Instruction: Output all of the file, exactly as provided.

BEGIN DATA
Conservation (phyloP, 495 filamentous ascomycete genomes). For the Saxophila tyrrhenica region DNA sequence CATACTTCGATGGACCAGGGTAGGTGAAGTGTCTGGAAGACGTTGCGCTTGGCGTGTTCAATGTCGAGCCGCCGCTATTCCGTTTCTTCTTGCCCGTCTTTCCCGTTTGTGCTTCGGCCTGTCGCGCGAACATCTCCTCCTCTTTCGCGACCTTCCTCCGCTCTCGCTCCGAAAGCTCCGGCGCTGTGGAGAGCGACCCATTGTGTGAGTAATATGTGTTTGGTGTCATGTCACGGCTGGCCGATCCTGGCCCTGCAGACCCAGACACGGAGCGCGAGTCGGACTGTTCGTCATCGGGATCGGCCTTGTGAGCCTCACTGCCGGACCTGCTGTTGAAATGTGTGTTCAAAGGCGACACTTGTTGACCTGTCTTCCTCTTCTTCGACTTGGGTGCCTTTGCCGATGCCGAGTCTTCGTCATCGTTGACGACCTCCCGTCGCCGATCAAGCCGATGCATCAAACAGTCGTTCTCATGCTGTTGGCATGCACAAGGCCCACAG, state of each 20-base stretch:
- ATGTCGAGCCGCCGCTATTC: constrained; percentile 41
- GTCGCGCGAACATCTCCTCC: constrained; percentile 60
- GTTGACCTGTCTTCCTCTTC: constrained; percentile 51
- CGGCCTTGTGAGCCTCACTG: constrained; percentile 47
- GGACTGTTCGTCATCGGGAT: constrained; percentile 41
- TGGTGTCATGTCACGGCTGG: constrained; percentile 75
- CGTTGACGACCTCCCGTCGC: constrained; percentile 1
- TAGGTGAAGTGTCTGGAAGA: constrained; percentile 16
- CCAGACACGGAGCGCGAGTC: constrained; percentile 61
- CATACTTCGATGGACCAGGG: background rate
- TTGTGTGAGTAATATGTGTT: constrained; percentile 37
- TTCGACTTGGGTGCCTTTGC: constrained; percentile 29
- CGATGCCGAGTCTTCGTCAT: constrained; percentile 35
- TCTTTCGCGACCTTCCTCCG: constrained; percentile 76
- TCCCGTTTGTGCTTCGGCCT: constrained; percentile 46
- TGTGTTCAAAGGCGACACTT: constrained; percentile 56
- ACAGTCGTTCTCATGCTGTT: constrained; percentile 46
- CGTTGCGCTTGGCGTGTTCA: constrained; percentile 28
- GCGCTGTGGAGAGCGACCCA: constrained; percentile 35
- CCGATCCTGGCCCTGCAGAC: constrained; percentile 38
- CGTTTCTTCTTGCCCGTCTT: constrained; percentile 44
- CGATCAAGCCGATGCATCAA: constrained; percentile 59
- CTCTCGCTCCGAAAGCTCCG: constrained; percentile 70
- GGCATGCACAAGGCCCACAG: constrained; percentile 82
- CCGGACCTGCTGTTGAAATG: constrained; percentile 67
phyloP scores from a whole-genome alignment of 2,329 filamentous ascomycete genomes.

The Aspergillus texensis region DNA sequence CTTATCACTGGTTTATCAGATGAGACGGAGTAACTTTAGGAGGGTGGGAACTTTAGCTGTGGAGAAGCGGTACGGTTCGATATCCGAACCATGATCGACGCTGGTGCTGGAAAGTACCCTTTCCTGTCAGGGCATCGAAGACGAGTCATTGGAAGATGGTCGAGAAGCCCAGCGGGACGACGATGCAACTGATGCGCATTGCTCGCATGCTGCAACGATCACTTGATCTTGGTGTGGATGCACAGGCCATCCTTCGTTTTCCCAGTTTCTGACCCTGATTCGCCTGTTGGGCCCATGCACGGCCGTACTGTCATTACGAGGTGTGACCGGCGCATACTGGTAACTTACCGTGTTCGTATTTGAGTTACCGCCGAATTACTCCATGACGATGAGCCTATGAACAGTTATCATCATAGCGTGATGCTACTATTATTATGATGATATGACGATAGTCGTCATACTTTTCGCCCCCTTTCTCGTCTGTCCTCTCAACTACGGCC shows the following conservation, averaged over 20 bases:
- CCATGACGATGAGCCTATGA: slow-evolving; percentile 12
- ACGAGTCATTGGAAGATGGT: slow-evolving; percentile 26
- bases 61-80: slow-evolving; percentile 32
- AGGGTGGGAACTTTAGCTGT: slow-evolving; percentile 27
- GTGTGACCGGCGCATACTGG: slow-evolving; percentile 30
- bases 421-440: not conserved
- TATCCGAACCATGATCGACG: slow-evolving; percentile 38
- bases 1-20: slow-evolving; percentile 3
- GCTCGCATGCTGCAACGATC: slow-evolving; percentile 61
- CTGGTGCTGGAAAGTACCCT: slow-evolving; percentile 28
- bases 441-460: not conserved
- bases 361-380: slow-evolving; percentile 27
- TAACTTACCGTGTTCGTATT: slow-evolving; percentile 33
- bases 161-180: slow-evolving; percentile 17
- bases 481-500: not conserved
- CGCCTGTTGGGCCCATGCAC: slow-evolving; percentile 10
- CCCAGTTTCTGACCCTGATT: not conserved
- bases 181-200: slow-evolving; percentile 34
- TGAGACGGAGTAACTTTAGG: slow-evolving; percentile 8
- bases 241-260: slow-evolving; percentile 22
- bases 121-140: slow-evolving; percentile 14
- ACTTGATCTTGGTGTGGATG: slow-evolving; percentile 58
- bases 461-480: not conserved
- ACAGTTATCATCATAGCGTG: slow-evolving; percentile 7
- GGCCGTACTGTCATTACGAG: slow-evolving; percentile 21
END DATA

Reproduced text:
Conservation (phyloP, 495 filamentous ascomycete genomes). For the Saxophila tyrrhenica region DNA sequence CATACTTCGATGGACCAGGGTAGGTGAAGTGTCTGGAAGACGTTGCGCTTGGCGTGTTCAATGTCGAGCCGCCGCTATTCCGTTTCTTCTTGCCCGTCTTTCCCGTTTGTGCTTCGGCCTGTCGCGCGAACATCTCCTCCTCTTTCGCGACCTTCCTCCGCTCTCGCTCCGAAAGCTCCGGCGCTGTGGAGAGCGACCCATTGTGTGAGTAATATGTGTTTGGTGTCATGTCACGGCTGGCCGATCCTGGCCCTGCAGACCCAGACACGGAGCGCGAGTCGGACTGTTCGTCATCGGGATCGGCCTTGTGAGCCTCACTGCCGGACCTGCTGTTGAAATGTGTGTTCAAAGGCGACACTTGTTGACCTGTCTTCCTCTTCTTCGACTTGGGTGCCTTTGCCGATGCCGAGTCTTCGTCATCGTTGACGACCTCCCGTCGCCGATCAAGCCGATGCATCAAACAGTCGTTCTCATGCTGTTGGCATGCACAAGGCCCACAG, state of each 20-base stretch:
- ATGTCGAGCCGCCGCTATTC: constrained; percentile 41
- GTCGCGCGAACATCTCCTCC: constrained; percentile 60
- GTTGACCTGTCTTCCTCTTC: constrained; percentile 51
- CGGCCTTGTGAGCCTCACTG: constrained; percentile 47
- GGACTGTTCGTCATCGGGAT: constrained; percentile 41
- TGGTGTCATGTCACGGCTGG: constrained; percentile 75
- CGTTGACGACCTCCCGTCGC: constrained; percentile 1
- TAGGTGAAGTGTCTGGAAGA: constrained; percentile 16
- CCAGACACGGAGCGCGAGTC: constrained; percentile 61
- CATACTTCGATGGACCAGGG: background rate
- TTGTGTGAGTAATATGTGTT: constrained; percentile 37
- TTCGACTTGGGTGCCTTTGC: constrained; percentile 29
- CGATGCCGAGTCTTCGTCAT: constrained; percentile 35
- TCTTTCGCGACCTTCCTCCG: constrained; percentile 76
- TCCCGTTTGTGCTTCGGCCT: constrained; percentile 46
- TGTGTTCAAAGGCGACACTT: constrained; percentile 56
- ACAGTCGTTCTCATGCTGTT: constrained; percentile 46
- CGTTGCGCTTGGCGTGTTCA: constrained; percentile 28
- GCGCTGTGGAGAGCGACCCA: constrained; percentile 35
- CCGATCCTGGCCCTGCAGAC: constrained; percentile 38
- CGTTTCTTCTTGCCCGTCTT: constrained; percentile 44
- CGATCAAGCCGATGCATCAA: constrained; percentile 59
- CTCTCGCTCCGAAAGCTCCG: constrained; percentile 70
- GGCATGCACAAGGCCCACAG: constrained; percentile 82
- CCGGACCTGCTGTTGAAATG: constrained; percentile 67
phyloP scores from a whole-genome alignment of 2,329 filamentous ascomycete genomes.

The Aspergillus texensis region DNA sequence CTTATCACTGGTTTATCAGATGAGACGGAGTAACTTTAGGAGGGTGGGAACTTTAGCTGTGGAGAAGCGGTACGGTTCGATATCCGAACCATGATCGACGCTGGTGCTGGAAAGTACCCTTTCCTGTCAGGGCATCGAAGACGAGTCATTGGAAGATGGTCGAGAAGCCCAGCGGGACGACGATGCAACTGATGCGCATTGCTCGCATGCTGCAACGATCACTTGATCTTGGTGTGGATGCACAGGCCATCCTTCGTTTTCCCAGTTTCTGACCCTGATTCGCCTGTTGGGCCCATGCACGGCCGTACTGTCATTACGAGGTGTGACCGGCGCATACTGGTAACTTACCGTGTTCGTATTTGAGTTACCGCCGAATTACTCCATGACGATGAGCCTATGAACAGTTATCATCATAGCGTGATGCTACTATTATTATGATGATATGACGATAGTCGTCATACTTTTCGCCCCCTTTCTCGTCTGTCCTCTCAACTACGGCC shows the following conservation, averaged over 20 bases:
- CCATGACGATGAGCCTATGA: slow-evolving; percentile 12
- ACGAGTCATTGGAAGATGGT: slow-evolving; percentile 26
- bases 61-80: slow-evolving; percentile 32
- AGGGTGGGAACTTTAGCTGT: slow-evolving; percentile 27
- GTGTGACCGGCGCATACTGG: slow-evolving; percentile 30
- bases 421-440: not conserved
- TATCCGAACCATGATCGACG: slow-evolving; percentile 38
- bases 1-20: slow-evolving; percentile 3
- GCTCGCATGCTGCAACGATC: slow-evolving; percentile 61
- CTGGTGCTGGAAAGTACCCT: slow-evolving; percentile 28
- bases 441-460: not conserved
- bases 361-380: slow-evolving; percentile 27
- TAACTTACCGTGTTCGTATT: slow-evolving; percentile 33
- bases 161-180: slow-evolving; percentile 17
- bases 481-500: not conserved
- CGCCTGTTGGGCCCATGCAC: slow-evolving; percentile 10
- CCCAGTTTCTGACCCTGATT: not conserved
- bases 181-200: slow-evolving; percentile 34
- TGAGACGGAGTAACTTTAGG: slow-evolving; percentile 8
- bases 241-260: slow-evolving; percentile 22
- bases 121-140: slow-evolving; percentile 14
- ACTTGATCTTGGTGTGGATG: slow-evolving; percentile 58
- bases 461-480: not conserved
- ACAGTTATCATCATAGCGTG: slow-evolving; percentile 7
- GGCCGTACTGTCATTACGAG: slow-evolving; percentile 21